Some ideas for the week of action & walkout on your campus…
Before the action…
• Plan what activities you want to do and when • Recruit your campaign team and allocate roles and tasks • Put up posters around campus advertising the Week of Action and Walkout • Promote your plans via your SU website • Use social media, e.g. Facebook and Twitter to promote and create a buzz around your planned activities. • Use your student media – ask your student newspaper editor to cover the actions you plan • Leaflet all the clubs and societies’ chairs, and ask to speak at their meetings, to get their support for the activities • Invite your local trade union reps to get involved, and come along and to speak in the SU during the week of action and or at teach-ins on walkout day • Hold a banner making session and invite as many people as possible. Making a big, bright banner can be an effective way of getting a message across. These are easiest to make on old bed sheets or cheap cloth which can be bought by the metre. You can also use this time to discuss ideas for the week of action and walkout and to break the ice if people don't already know each other • Invite NUS NEC members to events in the week of action and/or the walkout
During the week of action…
• Set up stalls in the SU for students to write letters/postcards to your local MPs • Set up street stalls in town to explain the issues to school students, prospective students, parents and the general public, and encourage them to write to their local MP • Hold a march or rally around campus or in town (make sure you plan this in advance, inform the police, appoint stewards and carry out a risk assessment). Work with your local trade union reps to build for it, and ensure local media know about it and cover it.
• Use NUS’ Hidden Costs toolkit (launched Feb 20) to help you plan activities around this important issue. For example • set up stalls with giant piggy banks for students to submit receipt slips showing how much they have paid in hidden costs; • display a hidden costs totaliser in your union; • arrange Debt Mobs where students turn up in their lab coats which they‘ve had to pay for, with the total cost of all the coats written on them; • price-tag items in the SU shop which have cost students extra to demonstrate the scale of hidden costs. • Work with your postgraduate student reps and use NUS’ Taught Postgraduate fees campaign pack to help plan actions for a better deal for postgraduate students.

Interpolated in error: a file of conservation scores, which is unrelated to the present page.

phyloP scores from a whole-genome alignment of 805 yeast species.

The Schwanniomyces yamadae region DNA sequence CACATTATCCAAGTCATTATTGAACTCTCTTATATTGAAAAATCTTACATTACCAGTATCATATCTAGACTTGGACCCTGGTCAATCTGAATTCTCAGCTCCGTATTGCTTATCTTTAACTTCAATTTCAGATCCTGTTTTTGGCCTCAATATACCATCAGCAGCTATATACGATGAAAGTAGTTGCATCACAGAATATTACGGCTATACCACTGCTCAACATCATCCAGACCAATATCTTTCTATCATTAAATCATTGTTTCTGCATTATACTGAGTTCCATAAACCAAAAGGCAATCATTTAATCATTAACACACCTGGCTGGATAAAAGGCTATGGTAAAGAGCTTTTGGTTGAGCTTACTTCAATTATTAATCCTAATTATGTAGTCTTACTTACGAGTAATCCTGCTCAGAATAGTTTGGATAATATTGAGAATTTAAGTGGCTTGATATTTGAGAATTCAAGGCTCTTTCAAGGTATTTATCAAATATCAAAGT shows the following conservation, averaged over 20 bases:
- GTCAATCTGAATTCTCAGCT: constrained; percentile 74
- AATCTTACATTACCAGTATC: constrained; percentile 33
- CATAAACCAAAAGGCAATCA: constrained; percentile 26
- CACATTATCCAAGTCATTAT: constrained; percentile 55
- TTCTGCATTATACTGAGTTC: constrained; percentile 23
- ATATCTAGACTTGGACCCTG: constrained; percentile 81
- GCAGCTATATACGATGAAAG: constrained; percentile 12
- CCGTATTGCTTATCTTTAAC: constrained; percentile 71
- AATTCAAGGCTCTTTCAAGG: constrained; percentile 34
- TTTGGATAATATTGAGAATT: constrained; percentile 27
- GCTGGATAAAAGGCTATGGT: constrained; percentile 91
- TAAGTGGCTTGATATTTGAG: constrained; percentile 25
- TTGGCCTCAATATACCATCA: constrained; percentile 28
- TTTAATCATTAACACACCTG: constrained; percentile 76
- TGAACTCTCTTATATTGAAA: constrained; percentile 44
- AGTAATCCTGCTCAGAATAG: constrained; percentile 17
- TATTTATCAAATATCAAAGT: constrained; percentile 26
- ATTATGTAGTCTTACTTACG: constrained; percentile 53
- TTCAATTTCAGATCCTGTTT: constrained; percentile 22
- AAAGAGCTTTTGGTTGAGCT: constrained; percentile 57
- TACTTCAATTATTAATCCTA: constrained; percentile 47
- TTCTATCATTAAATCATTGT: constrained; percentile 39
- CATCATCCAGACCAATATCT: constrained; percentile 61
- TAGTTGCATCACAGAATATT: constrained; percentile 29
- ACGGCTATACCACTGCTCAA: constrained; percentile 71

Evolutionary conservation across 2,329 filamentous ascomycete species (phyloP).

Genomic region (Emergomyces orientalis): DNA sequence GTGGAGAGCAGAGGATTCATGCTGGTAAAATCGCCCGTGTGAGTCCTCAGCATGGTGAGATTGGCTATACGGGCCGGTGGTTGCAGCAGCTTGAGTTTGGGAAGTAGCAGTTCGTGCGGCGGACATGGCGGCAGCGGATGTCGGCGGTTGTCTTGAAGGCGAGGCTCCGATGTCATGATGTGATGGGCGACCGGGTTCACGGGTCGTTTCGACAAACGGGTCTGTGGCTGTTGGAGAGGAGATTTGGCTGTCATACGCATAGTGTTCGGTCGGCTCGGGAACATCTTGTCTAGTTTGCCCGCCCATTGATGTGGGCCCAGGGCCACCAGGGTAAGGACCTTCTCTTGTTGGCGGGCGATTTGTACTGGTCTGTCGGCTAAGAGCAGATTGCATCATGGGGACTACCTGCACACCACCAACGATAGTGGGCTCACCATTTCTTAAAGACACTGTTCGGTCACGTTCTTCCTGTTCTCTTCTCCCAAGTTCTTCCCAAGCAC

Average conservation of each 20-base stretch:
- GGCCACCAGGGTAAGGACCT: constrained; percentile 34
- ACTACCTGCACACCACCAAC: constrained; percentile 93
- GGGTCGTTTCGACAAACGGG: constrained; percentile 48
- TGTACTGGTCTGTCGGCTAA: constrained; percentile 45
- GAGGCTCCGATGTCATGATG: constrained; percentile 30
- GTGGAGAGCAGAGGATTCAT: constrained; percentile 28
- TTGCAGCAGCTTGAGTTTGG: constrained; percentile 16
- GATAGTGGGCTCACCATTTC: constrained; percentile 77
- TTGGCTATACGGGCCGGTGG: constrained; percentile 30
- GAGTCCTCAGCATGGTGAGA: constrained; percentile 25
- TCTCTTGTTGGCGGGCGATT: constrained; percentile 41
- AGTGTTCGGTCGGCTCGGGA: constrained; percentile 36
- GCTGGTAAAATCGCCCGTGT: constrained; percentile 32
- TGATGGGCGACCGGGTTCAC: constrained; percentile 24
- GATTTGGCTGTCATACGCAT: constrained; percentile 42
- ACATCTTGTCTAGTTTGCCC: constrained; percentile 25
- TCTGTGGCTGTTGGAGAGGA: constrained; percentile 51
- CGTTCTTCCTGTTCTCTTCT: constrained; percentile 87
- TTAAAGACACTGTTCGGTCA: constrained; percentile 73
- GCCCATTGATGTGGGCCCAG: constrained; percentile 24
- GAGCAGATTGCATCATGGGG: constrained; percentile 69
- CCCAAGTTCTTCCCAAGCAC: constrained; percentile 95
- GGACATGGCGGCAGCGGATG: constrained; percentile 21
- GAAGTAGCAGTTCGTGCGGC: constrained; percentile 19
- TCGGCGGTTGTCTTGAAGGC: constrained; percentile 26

On walkout day…
You could set an ‘alternative timetable’, including: • Pickets: where practical work with your local trade union reps to encourage students and lecturers to gather outside entrances to academic buildings to explain what’s going on and persuade fellow students and colleagues to boycott lectures. NUS is not able to sanction any attempts to stop normal activities, such as deliveries of goods, entrance of staff or any physical attempts to force students not to enter college buildings. More detailed information on the legal situation on pickets is explained in the ‘frequently asked questions’ section of this briefing. • Stunts: creative, visual stunts that will capture people’s attention and make a good photo op so that you can invite local media to come along and cover it, e.g. hold a Come Clean march or rally, or shutdown the power in the SU for a minute to signify the end of education as we know it. Invite local media outlets to come and cover it. • Harness the talents of your clubs and societies, for example: • Invite your dance society to organise a flashmob dance of unaccountable politicians/ private profiteers in suits to represent the villains who want to steal our higher education system away from us for a quick buck; • Invite your drama society to put on a play during a teach-in, or perform some street theatre on campus - a cleverly constructed and well-planned piece of street theatre can be more effective than simply standing around and is more likely to attract press coverage;